WHAT IS HAIKU? – Week 16 (final)

Andrew Lansdown ( Perth, WA)

(1) “Haiku are poems modelled on the seventeen-syllable three-line poems of the ancient Japanese. Being poems, haiku are a form of literature and may employ literary techniques and may be judged by literary standards. Generally speaking, haiku stir emotion and stimulate reflection in the reader through simple precise objective depictions of things in nature.”

(2)
“Haiku are pebbles
poets lob into the pond
of our emotions.”

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Jack Prewitt (Serelemar, NSW)

‘Haiku are the little poems I write and call haiku.’

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Lynette Arden (Adelaide, SA)

‘haiku are small and humble poems that depict the everyday world around us, aiming to give a flash of insight into that world.’

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Earl Keener (Bethany, West Virginia)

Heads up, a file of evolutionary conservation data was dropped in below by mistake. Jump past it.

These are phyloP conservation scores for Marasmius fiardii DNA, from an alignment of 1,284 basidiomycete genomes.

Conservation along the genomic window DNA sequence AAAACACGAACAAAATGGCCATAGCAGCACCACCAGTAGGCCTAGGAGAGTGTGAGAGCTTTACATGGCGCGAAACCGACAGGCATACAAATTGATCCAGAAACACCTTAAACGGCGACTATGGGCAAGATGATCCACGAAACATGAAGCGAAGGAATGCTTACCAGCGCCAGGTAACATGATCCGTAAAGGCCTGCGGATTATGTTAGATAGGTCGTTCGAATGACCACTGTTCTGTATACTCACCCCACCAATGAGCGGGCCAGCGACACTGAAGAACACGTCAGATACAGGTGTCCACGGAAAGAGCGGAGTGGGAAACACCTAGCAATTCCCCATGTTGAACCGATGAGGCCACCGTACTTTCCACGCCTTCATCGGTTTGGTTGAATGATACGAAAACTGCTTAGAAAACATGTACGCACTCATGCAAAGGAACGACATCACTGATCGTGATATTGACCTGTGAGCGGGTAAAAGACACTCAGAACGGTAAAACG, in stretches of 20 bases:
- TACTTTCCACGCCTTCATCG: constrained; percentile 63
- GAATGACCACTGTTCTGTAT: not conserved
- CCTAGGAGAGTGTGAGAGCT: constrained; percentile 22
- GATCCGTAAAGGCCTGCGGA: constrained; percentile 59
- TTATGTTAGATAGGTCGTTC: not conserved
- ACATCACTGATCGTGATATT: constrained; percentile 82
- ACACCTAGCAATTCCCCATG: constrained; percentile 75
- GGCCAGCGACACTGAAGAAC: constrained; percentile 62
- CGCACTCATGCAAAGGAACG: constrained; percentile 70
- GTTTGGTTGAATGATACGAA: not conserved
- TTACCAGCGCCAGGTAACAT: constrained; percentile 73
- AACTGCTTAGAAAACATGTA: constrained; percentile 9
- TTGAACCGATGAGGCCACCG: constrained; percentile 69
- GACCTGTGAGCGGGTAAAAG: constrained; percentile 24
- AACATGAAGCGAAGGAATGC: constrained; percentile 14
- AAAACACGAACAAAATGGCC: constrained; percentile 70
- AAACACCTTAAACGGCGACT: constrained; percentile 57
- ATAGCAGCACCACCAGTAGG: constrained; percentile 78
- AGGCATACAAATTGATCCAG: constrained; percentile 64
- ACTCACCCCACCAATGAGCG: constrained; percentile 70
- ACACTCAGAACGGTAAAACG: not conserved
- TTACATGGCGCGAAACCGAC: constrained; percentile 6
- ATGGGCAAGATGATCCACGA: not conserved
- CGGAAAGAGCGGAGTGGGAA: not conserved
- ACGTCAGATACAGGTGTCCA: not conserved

“Haiku represents
the smallest atom of literature in which we might study
the heart beat of the muse. Haiku is verbal resonance
resulting from psychological projection. It is the literary equivalent of the Shinto experience of the kami.”

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Susan Murphy (Sydney, NSW)

‘Nothing is ordinary and to notice it without intruding, saying only what’s needed, quite naturally touches eternity.’

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Beverley George (Pearl Beach, NSW) endorses John Bird’s description:

‘A haiku is a brief poem, built on sensory images from the environment. It evokes an insight into our world and its peoples.’

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This is the final publication of responses to What is haiku? Next week I’ll briefly review what we have shared over the past five months. John Bird, for the AHS Definitions Project.